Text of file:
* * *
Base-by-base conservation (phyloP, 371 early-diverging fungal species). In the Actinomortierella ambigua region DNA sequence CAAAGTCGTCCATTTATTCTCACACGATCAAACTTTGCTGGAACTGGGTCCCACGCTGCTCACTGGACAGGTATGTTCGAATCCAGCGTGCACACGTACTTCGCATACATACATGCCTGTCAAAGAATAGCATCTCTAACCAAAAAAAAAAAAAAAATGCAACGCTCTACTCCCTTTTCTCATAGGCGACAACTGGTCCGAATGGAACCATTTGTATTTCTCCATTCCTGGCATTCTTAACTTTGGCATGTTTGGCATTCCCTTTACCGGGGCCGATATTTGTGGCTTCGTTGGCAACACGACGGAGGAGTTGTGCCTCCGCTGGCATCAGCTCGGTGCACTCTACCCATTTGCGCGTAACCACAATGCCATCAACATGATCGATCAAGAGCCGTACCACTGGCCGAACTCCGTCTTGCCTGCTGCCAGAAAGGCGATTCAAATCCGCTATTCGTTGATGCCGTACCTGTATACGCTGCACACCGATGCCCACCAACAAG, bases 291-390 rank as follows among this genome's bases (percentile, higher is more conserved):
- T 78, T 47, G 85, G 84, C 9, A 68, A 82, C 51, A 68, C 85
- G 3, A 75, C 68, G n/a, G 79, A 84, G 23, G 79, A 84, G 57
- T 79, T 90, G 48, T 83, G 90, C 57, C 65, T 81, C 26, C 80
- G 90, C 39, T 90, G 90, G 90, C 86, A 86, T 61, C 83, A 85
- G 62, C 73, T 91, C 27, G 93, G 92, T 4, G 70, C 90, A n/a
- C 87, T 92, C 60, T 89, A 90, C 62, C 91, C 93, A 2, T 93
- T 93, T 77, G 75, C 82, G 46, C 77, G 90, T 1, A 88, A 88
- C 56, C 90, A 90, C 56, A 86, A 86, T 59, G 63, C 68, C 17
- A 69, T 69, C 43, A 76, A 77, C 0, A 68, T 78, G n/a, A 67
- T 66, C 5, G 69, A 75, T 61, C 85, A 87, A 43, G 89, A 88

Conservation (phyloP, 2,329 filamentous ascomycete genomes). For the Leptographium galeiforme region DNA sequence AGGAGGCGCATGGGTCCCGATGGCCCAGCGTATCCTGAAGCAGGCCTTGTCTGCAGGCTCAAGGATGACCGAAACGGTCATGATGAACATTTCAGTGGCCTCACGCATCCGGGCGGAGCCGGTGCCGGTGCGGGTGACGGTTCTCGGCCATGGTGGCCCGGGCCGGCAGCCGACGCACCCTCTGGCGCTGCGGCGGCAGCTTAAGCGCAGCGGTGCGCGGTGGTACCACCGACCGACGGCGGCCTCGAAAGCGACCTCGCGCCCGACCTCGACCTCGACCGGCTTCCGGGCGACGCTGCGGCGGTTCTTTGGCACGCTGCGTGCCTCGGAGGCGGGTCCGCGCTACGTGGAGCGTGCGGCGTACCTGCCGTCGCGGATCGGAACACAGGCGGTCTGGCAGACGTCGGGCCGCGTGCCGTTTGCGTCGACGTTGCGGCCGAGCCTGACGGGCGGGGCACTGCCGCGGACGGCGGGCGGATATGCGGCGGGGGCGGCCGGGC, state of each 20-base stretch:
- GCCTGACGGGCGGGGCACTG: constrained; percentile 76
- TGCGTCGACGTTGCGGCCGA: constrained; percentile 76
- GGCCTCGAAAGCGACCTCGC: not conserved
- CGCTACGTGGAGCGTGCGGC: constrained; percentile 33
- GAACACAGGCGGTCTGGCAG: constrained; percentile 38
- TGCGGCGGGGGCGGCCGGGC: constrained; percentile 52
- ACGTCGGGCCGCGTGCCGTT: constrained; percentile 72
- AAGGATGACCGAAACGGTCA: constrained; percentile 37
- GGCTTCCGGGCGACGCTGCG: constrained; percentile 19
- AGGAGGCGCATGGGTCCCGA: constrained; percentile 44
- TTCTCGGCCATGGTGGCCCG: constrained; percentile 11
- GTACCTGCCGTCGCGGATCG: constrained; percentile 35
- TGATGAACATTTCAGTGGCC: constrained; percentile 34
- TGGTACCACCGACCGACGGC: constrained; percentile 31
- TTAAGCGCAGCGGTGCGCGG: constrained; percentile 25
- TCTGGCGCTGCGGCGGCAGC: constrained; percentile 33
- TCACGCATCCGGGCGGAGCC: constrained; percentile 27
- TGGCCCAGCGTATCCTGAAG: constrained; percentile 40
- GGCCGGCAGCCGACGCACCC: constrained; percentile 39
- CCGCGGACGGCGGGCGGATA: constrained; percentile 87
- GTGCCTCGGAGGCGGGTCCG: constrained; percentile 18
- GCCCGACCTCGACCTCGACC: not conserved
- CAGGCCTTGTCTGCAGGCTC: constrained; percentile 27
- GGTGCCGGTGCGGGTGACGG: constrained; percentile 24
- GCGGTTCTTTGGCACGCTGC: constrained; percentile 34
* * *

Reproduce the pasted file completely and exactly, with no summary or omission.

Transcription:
Base-by-base conservation (phyloP, 371 early-diverging fungal species). In the Actinomortierella ambigua region DNA sequence CAAAGTCGTCCATTTATTCTCACACGATCAAACTTTGCTGGAACTGGGTCCCACGCTGCTCACTGGACAGGTATGTTCGAATCCAGCGTGCACACGTACTTCGCATACATACATGCCTGTCAAAGAATAGCATCTCTAACCAAAAAAAAAAAAAAAATGCAACGCTCTACTCCCTTTTCTCATAGGCGACAACTGGTCCGAATGGAACCATTTGTATTTCTCCATTCCTGGCATTCTTAACTTTGGCATGTTTGGCATTCCCTTTACCGGGGCCGATATTTGTGGCTTCGTTGGCAACACGACGGAGGAGTTGTGCCTCCGCTGGCATCAGCTCGGTGCACTCTACCCATTTGCGCGTAACCACAATGCCATCAACATGATCGATCAAGAGCCGTACCACTGGCCGAACTCCGTCTTGCCTGCTGCCAGAAAGGCGATTCAAATCCGCTATTCGTTGATGCCGTACCTGTATACGCTGCACACCGATGCCCACCAACAAG, bases 291-390 rank as follows among this genome's bases (percentile, higher is more conserved):
- T 78, T 47, G 85, G 84, C 9, A 68, A 82, C 51, A 68, C 85
- G 3, A 75, C 68, G n/a, G 79, A 84, G 23, G 79, A 84, G 57
- T 79, T 90, G 48, T 83, G 90, C 57, C 65, T 81, C 26, C 80
- G 90, C 39, T 90, G 90, G 90, C 86, A 86, T 61, C 83, A 85
- G 62, C 73, T 91, C 27, G 93, G 92, T 4, G 70, C 90, A n/a
- C 87, T 92, C 60, T 89, A 90, C 62, C 91, C 93, A 2, T 93
- T 93, T 77, G 75, C 82, G 46, C 77, G 90, T 1, A 88, A 88
- C 56, C 90, A 90, C 56, A 86, A 86, T 59, G 63, C 68, C 17
- A 69, T 69, C 43, A 76, A 77, C 0, A 68, T 78, G n/a, A 67
- T 66, C 5, G 69, A 75, T 61, C 85, A 87, A 43, G 89, A 88

Conservation (phyloP, 2,329 filamentous ascomycete genomes). For the Leptographium galeiforme region DNA sequence AGGAGGCGCATGGGTCCCGATGGCCCAGCGTATCCTGAAGCAGGCCTTGTCTGCAGGCTCAAGGATGACCGAAACGGTCATGATGAACATTTCAGTGGCCTCACGCATCCGGGCGGAGCCGGTGCCGGTGCGGGTGACGGTTCTCGGCCATGGTGGCCCGGGCCGGCAGCCGACGCACCCTCTGGCGCTGCGGCGGCAGCTTAAGCGCAGCGGTGCGCGGTGGTACCACCGACCGACGGCGGCCTCGAAAGCGACCTCGCGCCCGACCTCGACCTCGACCGGCTTCCGGGCGACGCTGCGGCGGTTCTTTGGCACGCTGCGTGCCTCGGAGGCGGGTCCGCGCTACGTGGAGCGTGCGGCGTACCTGCCGTCGCGGATCGGAACACAGGCGGTCTGGCAGACGTCGGGCCGCGTGCCGTTTGCGTCGACGTTGCGGCCGAGCCTGACGGGCGGGGCACTGCCGCGGACGGCGGGCGGATATGCGGCGGGGGCGGCCGGGC, state of each 20-base stretch:
- GCCTGACGGGCGGGGCACTG: constrained; percentile 76
- TGCGTCGACGTTGCGGCCGA: constrained; percentile 76
- GGCCTCGAAAGCGACCTCGC: not conserved
- CGCTACGTGGAGCGTGCGGC: constrained; percentile 33
- GAACACAGGCGGTCTGGCAG: constrained; percentile 38
- TGCGGCGGGGGCGGCCGGGC: constrained; percentile 52
- ACGTCGGGCCGCGTGCCGTT: constrained; percentile 72
- AAGGATGACCGAAACGGTCA: constrained; percentile 37
- GGCTTCCGGGCGACGCTGCG: constrained; percentile 19
- AGGAGGCGCATGGGTCCCGA: constrained; percentile 44
- TTCTCGGCCATGGTGGCCCG: constrained; percentile 11
- GTACCTGCCGTCGCGGATCG: constrained; percentile 35
- TGATGAACATTTCAGTGGCC: constrained; percentile 34
- TGGTACCACCGACCGACGGC: constrained; percentile 31
- TTAAGCGCAGCGGTGCGCGG: constrained; percentile 25
- TCTGGCGCTGCGGCGGCAGC: constrained; percentile 33
- TCACGCATCCGGGCGGAGCC: constrained; percentile 27
- TGGCCCAGCGTATCCTGAAG: constrained; percentile 40
- GGCCGGCAGCCGACGCACCC: constrained; percentile 39
- CCGCGGACGGCGGGCGGATA: constrained; percentile 87
- GTGCCTCGGAGGCGGGTCCG: constrained; percentile 18
- GCCCGACCTCGACCTCGACC: not conserved
- CAGGCCTTGTCTGCAGGCTC: constrained; percentile 27
- GGTGCCGGTGCGGGTGACGG: constrained; percentile 24
- GCGGTTCTTTGGCACGCTGC: constrained; percentile 34